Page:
Feature Stories | Mar 20 2020
Nothing short of containment and massive coordinated monetary and fiscal stimulus will save the global economy, economists believe. The RBA is now in on the act and the Australian government is doing its bit as well.
-Monetary and fiscal stimulus rolled out across the globe
-RBA goes unconventional
-Forget the GFC, this is BIG
-Will it work?
By Greg Peel
"Credit meltdowns are fuelled by self-perpetuating panics. The uncertainty of economic impact of COVID-19, collapse in the oil price and rising geopolitical pressures are aggravated by computerized trading and more than a decade of extreme monetary policies, which left investors marooned in overcrowded positions. Unless this death spiral' is arrested, all assets (except extreme safety) will collapse, capital will freeze, and liquidity disappear. At that point our entire asset-based financialized world will reset. Funds will collapse, pensions won't get paid and we will need to recognize that decades of growth were not sustainable, ultimately converging money supply and GDP, and in the process wiping out years of rising standards of living. While it sounds extreme, if there is no coordinated action, this will be the likely outcome."
-Macquarie Wealth Management, March 13
Macquarie believes that rate cuts by themselves are not sufficient, hence central banks need to embark on quantitative easing with no limitations on size or asset classes. Regulatory and prudential controls must also be aggressively deployed, such as reducing capital buffers. But the government will also need to do its bit with fiscal policies, including aggressive spending and bail-outs of the more vulnerable segments.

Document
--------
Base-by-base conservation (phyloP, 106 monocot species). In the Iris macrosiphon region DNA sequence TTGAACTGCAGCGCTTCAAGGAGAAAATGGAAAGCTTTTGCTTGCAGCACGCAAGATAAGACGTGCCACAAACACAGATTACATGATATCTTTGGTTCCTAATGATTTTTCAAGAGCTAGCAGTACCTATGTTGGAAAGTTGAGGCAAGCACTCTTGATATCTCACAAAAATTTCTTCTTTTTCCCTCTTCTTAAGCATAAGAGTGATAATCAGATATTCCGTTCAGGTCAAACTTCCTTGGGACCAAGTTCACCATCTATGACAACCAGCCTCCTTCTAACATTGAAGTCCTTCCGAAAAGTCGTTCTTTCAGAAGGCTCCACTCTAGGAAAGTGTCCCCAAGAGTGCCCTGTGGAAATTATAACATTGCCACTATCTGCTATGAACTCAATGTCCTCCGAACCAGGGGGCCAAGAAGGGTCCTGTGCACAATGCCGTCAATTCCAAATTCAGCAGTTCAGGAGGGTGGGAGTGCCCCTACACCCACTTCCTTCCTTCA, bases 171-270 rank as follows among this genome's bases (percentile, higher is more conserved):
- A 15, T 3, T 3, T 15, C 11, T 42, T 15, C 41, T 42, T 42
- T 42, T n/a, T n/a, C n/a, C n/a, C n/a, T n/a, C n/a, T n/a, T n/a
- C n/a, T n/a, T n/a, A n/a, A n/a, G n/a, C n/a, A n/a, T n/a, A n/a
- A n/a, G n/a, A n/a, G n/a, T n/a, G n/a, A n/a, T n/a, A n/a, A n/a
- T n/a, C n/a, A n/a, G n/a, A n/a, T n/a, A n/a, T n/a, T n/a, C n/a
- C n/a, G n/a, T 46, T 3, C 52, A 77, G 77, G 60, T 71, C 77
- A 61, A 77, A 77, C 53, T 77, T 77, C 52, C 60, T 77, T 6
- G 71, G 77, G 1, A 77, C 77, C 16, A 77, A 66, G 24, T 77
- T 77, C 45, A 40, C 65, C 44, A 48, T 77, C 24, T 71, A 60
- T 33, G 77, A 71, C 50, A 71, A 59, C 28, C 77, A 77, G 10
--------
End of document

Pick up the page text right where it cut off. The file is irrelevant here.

"One can't predict when policymakers will coalesce but a global economic reset is neither politically nor socially acceptable. Indeed, yesterday's liquidation might be eventually heralded as one of the events that ushered the new world."
A Call to Arms
The "yesterday" to which Macquarie refers was the -10% plunge in the ASX200 and in the S&P500, the biggest one-day falls since the 1987 crash.
The US Federal Reserve has since slashed its cash rate by -100 basis points to the 0.00-0.25% lower bound, having already cut by -50 points only a week earlier. The last time the Fed cut by -100 points, also to zero, was October 2008 after the collapse of Lehman Bros.
That was the last in a trail of ten cash rate cuts, which began in September 2007 at the starting point of 5.25%. The Fed delivered what was then described as a "shock & awe" cut of -50 points, which it was assumed at the time would signal the end of this pesky Credit Crunch. Between the first cut and the last, the Fed made a further three cuts of -25 points, three of -50bp and two of -75bp.
The Fed cash rate remained at the zero bound until 2015, when the Fed began a series of nine rate increases of 25 points each, culminating in December 2018, which cemented the last major stock market correction. The starting point for the Fed's two virus-related cuts was 1.75%, a far cry from 5.25%. While the GFC was a slow motion event compared with coronavirus, it is clear the Fed learned a lesson at that time. Don't muck around. Go early, go hard.
The concept of quantitative easing was merely a theory before the Fed enacted it in 2008, retrospectively dubbed QE1, and in so doing prompted the US stock market bottom in March 2009 following a -50% fall from October 2007. At the time of writing, the S&P500 has fallen -29% in less than a month.